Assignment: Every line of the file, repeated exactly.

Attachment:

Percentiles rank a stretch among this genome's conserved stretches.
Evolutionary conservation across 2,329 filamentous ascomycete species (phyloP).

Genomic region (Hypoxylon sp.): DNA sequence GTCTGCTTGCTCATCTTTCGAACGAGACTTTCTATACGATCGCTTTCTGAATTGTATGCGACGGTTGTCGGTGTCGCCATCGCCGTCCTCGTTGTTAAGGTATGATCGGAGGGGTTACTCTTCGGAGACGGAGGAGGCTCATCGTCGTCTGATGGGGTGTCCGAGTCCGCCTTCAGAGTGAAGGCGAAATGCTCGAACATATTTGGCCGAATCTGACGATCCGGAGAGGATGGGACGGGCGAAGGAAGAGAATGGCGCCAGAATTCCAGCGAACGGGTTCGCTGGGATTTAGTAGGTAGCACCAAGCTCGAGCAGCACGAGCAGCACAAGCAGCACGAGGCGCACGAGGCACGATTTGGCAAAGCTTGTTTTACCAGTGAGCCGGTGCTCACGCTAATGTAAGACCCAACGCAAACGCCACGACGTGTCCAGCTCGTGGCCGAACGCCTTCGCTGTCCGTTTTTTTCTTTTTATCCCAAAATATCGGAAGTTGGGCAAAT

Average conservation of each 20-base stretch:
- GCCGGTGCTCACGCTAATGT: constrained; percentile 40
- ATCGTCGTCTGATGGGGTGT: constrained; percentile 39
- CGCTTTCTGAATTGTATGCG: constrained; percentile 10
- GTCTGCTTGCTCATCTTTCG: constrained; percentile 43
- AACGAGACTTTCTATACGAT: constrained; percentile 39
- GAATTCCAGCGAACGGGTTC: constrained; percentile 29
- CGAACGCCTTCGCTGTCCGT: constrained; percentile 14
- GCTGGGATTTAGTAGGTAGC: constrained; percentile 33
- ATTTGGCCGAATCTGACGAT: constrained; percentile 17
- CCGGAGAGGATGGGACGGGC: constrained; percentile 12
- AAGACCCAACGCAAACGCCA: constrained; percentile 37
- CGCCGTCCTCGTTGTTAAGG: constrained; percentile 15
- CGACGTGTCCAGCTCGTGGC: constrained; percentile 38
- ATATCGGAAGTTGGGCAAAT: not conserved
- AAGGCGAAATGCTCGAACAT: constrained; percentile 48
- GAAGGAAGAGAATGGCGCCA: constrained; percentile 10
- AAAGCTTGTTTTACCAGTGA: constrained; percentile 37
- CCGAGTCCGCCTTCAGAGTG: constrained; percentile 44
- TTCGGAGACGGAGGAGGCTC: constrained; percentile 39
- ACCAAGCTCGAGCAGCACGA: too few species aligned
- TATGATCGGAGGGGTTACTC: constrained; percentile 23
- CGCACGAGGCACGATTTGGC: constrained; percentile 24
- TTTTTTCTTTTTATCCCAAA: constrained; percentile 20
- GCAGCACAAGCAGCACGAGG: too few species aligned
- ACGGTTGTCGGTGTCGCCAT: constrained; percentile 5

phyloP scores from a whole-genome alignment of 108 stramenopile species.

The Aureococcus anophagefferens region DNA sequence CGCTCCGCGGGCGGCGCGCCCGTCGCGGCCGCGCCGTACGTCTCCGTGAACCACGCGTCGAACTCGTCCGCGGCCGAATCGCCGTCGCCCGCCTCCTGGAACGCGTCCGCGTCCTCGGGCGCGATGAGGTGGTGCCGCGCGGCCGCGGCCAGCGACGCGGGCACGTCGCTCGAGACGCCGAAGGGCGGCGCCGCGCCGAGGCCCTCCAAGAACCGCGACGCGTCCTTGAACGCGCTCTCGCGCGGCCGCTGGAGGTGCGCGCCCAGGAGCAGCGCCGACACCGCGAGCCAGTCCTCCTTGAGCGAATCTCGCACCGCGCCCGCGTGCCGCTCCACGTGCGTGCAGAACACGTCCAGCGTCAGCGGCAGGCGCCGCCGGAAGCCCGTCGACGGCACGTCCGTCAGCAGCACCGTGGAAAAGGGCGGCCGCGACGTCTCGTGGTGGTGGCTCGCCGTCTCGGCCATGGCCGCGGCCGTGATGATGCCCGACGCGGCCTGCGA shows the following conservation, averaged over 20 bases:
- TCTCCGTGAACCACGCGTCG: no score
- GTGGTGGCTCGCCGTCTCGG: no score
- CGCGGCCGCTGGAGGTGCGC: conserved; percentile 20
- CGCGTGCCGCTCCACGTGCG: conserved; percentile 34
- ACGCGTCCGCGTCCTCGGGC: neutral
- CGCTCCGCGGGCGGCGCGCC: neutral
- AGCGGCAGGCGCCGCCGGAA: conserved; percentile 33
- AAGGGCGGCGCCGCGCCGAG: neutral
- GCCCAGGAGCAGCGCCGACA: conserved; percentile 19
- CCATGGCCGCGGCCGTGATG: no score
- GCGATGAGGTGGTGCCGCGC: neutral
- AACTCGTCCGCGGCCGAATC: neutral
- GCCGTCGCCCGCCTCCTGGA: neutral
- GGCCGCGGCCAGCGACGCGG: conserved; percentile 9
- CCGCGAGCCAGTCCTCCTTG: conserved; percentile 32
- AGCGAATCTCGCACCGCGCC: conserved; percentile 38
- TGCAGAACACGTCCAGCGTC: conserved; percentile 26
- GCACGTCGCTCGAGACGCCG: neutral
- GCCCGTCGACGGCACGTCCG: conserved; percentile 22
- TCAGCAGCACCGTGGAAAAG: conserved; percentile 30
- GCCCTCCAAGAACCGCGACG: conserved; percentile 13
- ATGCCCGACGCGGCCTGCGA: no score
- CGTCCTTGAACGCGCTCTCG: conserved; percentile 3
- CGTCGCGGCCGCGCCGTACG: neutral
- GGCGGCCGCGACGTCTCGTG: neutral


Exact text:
Percentiles rank a stretch among this genome's conserved stretches.
Evolutionary conservation across 2,329 filamentous ascomycete species (phyloP).

Genomic region (Hypoxylon sp.): DNA sequence GTCTGCTTGCTCATCTTTCGAACGAGACTTTCTATACGATCGCTTTCTGAATTGTATGCGACGGTTGTCGGTGTCGCCATCGCCGTCCTCGTTGTTAAGGTATGATCGGAGGGGTTACTCTTCGGAGACGGAGGAGGCTCATCGTCGTCTGATGGGGTGTCCGAGTCCGCCTTCAGAGTGAAGGCGAAATGCTCGAACATATTTGGCCGAATCTGACGATCCGGAGAGGATGGGACGGGCGAAGGAAGAGAATGGCGCCAGAATTCCAGCGAACGGGTTCGCTGGGATTTAGTAGGTAGCACCAAGCTCGAGCAGCACGAGCAGCACAAGCAGCACGAGGCGCACGAGGCACGATTTGGCAAAGCTTGTTTTACCAGTGAGCCGGTGCTCACGCTAATGTAAGACCCAACGCAAACGCCACGACGTGTCCAGCTCGTGGCCGAACGCCTTCGCTGTCCGTTTTTTTCTTTTTATCCCAAAATATCGGAAGTTGGGCAAAT

Average conservation of each 20-base stretch:
- GCCGGTGCTCACGCTAATGT: constrained; percentile 40
- ATCGTCGTCTGATGGGGTGT: constrained; percentile 39
- CGCTTTCTGAATTGTATGCG: constrained; percentile 10
- GTCTGCTTGCTCATCTTTCG: constrained; percentile 43
- AACGAGACTTTCTATACGAT: constrained; percentile 39
- GAATTCCAGCGAACGGGTTC: constrained; percentile 29
- CGAACGCCTTCGCTGTCCGT: constrained; percentile 14
- GCTGGGATTTAGTAGGTAGC: constrained; percentile 33
- ATTTGGCCGAATCTGACGAT: constrained; percentile 17
- CCGGAGAGGATGGGACGGGC: constrained; percentile 12
- AAGACCCAACGCAAACGCCA: constrained; percentile 37
- CGCCGTCCTCGTTGTTAAGG: constrained; percentile 15
- CGACGTGTCCAGCTCGTGGC: constrained; percentile 38
- ATATCGGAAGTTGGGCAAAT: not conserved
- AAGGCGAAATGCTCGAACAT: constrained; percentile 48
- GAAGGAAGAGAATGGCGCCA: constrained; percentile 10
- AAAGCTTGTTTTACCAGTGA: constrained; percentile 37
- CCGAGTCCGCCTTCAGAGTG: constrained; percentile 44
- TTCGGAGACGGAGGAGGCTC: constrained; percentile 39
- ACCAAGCTCGAGCAGCACGA: too few species aligned
- TATGATCGGAGGGGTTACTC: constrained; percentile 23
- CGCACGAGGCACGATTTGGC: constrained; percentile 24
- TTTTTTCTTTTTATCCCAAA: constrained; percentile 20
- GCAGCACAAGCAGCACGAGG: too few species aligned
- ACGGTTGTCGGTGTCGCCAT: constrained; percentile 5

phyloP scores from a whole-genome alignment of 108 stramenopile species.

The Aureococcus anophagefferens region DNA sequence CGCTCCGCGGGCGGCGCGCCCGTCGCGGCCGCGCCGTACGTCTCCGTGAACCACGCGTCGAACTCGTCCGCGGCCGAATCGCCGTCGCCCGCCTCCTGGAACGCGTCCGCGTCCTCGGGCGCGATGAGGTGGTGCCGCGCGGCCGCGGCCAGCGACGCGGGCACGTCGCTCGAGACGCCGAAGGGCGGCGCCGCGCCGAGGCCCTCCAAGAACCGCGACGCGTCCTTGAACGCGCTCTCGCGCGGCCGCTGGAGGTGCGCGCCCAGGAGCAGCGCCGACACCGCGAGCCAGTCCTCCTTGAGCGAATCTCGCACCGCGCCCGCGTGCCGCTCCACGTGCGTGCAGAACACGTCCAGCGTCAGCGGCAGGCGCCGCCGGAAGCCCGTCGACGGCACGTCCGTCAGCAGCACCGTGGAAAAGGGCGGCCGCGACGTCTCGTGGTGGTGGCTCGCCGTCTCGGCCATGGCCGCGGCCGTGATGATGCCCGACGCGGCCTGCGA shows the following conservation, averaged over 20 bases:
- TCTCCGTGAACCACGCGTCG: no score
- GTGGTGGCTCGCCGTCTCGG: no score
- CGCGGCCGCTGGAGGTGCGC: conserved; percentile 20
- CGCGTGCCGCTCCACGTGCG: conserved; percentile 34
- ACGCGTCCGCGTCCTCGGGC: neutral
- CGCTCCGCGGGCGGCGCGCC: neutral
- AGCGGCAGGCGCCGCCGGAA: conserved; percentile 33
- AAGGGCGGCGCCGCGCCGAG: neutral
- GCCCAGGAGCAGCGCCGACA: conserved; percentile 19
- CCATGGCCGCGGCCGTGATG: no score
- GCGATGAGGTGGTGCCGCGC: neutral
- AACTCGTCCGCGGCCGAATC: neutral
- GCCGTCGCCCGCCTCCTGGA: neutral
- GGCCGCGGCCAGCGACGCGG: conserved; percentile 9
- CCGCGAGCCAGTCCTCCTTG: conserved; percentile 32
- AGCGAATCTCGCACCGCGCC: conserved; percentile 38
- TGCAGAACACGTCCAGCGTC: conserved; percentile 26
- GCACGTCGCTCGAGACGCCG: neutral
- GCCCGTCGACGGCACGTCCG: conserved; percentile 22
- TCAGCAGCACCGTGGAAAAG: conserved; percentile 30
- GCCCTCCAAGAACCGCGACG: conserved; percentile 13
- ATGCCCGACGCGGCCTGCGA: no score
- CGTCCTTGAACGCGCTCTCG: conserved; percentile 3
- CGTCGCGGCCGCGCCGTACG: neutral
- GGCGGCCGCGACGTCTCGTG: neutral